Submarine Searches for Monsters in Iceland’s Waters Skip to content

Submarine Searches for Monsters in Iceland’s Waters

A group of Bíldudalur residents recently went on an expedition to look for monsters on the ocean floor of the fjord Geirthjófsfjördur, which leads out of the larger Arnarfjördur fjord in the southwestern West Fjords, using a remote-controlled submarine with a camera.


From Arnarfjördur. Photo by Páll Stefánsson.

The submarine was lowered into deep holes in the ocean floor which were considered likely habitats of unknown creatures, reports.

Diver Árni Kópsson, one of the expeditioners, told that the camera had caught “some creature” which “disliked our camera because it was quick to flee.”

Valdimar Gunnarsson, a monster enthusiast, explained they had decided to go on the expedition after the Icelandic Marine Research Institute scanned Arnarfjördur and made a 3D scan of its ocean floor, showing deep holes.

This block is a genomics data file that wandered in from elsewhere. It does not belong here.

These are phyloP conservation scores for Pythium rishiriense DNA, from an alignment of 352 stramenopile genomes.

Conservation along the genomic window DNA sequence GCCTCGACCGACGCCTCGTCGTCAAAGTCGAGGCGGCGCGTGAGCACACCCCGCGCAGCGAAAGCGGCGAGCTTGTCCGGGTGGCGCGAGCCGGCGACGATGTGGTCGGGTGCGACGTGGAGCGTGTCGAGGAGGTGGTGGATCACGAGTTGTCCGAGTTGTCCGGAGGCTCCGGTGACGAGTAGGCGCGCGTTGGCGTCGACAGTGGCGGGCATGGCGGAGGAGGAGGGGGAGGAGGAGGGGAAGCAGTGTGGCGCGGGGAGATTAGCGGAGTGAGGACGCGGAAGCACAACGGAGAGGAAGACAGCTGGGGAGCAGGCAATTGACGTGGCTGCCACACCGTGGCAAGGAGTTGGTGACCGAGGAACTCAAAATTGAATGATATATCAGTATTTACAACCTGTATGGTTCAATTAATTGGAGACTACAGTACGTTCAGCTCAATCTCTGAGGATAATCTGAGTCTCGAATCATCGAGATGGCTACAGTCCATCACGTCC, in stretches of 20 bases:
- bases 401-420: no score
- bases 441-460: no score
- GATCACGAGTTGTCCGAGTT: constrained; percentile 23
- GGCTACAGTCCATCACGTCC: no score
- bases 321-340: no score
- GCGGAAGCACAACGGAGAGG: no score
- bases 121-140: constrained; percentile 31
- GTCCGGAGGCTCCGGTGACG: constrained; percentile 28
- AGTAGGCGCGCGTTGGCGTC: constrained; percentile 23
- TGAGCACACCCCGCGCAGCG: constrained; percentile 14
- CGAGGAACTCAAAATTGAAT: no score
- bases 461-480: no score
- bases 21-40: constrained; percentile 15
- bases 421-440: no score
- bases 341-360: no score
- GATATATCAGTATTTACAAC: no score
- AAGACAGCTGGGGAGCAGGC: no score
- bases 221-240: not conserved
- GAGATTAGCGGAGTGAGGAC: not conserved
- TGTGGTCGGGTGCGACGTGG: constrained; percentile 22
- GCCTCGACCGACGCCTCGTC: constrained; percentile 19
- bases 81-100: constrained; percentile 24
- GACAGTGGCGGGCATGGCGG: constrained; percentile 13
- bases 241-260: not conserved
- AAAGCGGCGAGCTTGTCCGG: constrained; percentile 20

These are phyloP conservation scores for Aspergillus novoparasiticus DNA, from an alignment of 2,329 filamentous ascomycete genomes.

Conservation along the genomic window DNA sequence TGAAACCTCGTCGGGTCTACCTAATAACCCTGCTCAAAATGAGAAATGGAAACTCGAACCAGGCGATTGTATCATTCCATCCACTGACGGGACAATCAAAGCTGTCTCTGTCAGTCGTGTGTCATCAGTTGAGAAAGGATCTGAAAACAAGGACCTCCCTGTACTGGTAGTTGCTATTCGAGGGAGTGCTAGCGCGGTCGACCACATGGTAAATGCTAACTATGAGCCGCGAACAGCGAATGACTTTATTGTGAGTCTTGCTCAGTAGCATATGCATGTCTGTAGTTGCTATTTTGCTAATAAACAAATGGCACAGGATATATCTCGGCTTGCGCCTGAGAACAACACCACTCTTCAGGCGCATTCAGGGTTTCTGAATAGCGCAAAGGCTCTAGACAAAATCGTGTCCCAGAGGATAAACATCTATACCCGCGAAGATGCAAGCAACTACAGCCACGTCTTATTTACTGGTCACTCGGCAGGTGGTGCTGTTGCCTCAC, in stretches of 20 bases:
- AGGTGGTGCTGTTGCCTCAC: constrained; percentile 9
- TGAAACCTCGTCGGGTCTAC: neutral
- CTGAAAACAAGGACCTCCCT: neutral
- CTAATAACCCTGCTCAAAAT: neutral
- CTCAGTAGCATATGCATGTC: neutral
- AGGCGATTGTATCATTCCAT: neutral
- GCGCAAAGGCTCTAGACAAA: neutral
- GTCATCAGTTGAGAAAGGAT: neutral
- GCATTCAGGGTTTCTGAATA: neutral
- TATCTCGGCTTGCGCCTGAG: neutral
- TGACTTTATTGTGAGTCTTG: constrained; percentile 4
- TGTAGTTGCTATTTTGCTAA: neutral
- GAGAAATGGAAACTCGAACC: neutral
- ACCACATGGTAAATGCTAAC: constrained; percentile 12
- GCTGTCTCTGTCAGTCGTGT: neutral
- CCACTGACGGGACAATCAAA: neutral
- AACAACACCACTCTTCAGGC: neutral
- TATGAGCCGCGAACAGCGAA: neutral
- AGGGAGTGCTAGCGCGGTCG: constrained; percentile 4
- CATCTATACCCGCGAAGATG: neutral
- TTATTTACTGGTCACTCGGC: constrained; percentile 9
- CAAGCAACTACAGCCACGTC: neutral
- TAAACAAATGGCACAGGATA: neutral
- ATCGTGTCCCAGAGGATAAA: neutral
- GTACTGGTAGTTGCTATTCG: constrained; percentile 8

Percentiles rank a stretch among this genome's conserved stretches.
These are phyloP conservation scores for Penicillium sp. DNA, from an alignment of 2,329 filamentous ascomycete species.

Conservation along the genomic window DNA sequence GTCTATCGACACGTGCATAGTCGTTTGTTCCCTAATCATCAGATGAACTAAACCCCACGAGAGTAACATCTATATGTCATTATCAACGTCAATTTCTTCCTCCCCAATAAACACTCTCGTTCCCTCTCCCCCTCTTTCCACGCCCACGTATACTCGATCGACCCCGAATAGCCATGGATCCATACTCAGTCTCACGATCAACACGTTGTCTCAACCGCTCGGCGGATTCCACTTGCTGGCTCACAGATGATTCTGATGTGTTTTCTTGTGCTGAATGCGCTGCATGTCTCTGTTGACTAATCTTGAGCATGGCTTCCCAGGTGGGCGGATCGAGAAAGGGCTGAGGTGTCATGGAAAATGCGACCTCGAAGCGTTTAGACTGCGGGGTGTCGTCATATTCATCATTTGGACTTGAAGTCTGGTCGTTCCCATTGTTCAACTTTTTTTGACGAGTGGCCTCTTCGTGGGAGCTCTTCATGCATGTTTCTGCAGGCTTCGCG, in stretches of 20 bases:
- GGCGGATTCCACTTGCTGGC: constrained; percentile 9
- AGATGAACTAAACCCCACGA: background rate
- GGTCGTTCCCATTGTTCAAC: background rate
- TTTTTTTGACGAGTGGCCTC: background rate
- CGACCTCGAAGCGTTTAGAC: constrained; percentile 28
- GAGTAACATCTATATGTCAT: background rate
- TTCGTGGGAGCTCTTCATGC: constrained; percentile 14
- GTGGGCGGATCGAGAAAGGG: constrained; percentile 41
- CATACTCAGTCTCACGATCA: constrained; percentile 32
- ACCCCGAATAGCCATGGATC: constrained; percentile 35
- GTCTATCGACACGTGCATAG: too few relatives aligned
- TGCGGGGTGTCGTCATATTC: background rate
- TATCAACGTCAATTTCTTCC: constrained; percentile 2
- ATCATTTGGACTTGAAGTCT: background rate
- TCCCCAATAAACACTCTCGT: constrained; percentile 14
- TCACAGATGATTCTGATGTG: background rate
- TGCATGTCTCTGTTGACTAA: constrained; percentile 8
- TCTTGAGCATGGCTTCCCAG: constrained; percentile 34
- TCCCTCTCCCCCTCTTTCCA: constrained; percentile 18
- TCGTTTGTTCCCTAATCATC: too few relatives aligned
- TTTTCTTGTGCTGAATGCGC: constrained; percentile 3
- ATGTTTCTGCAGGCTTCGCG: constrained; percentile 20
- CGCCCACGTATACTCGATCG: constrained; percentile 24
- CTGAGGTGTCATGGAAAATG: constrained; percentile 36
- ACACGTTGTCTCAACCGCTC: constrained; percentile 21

“There are a number of unknown animal species and we are always finding out more and more,” commented Haraldur Ingvason, a biologist at the Kópavogur Institute of Natural History.

And so monsters could be regarded as a synonym for unexplained phenomena, as reasoned on

“One natural phenomenon is when gas forms on the floor of a lake or the ocean. When it flows up it can cause whirlpools or some movement on the surface,” Ingvason added as a possible explanation as to what the expeditioners’ camera showed.

According to folk stories, there are four types of monsters in the ocean surrounding Iceland and they are all reported to have surfaced in Arnarfjördur, which is said to be Iceland’s most monster-infested region.

There are even stories of monsters attacking farms. In legends, the four monsters are called: fjörulalli (“beach roamer”), hafmadur (“merman”), skeljaskrímsli (“shell monster”) and faxaskrímsli (“maned monster”).

These monsters and other monster-related subjects are featured in the Sea Monster Museum in Bíldudalur.

Click here to read more about the museum.


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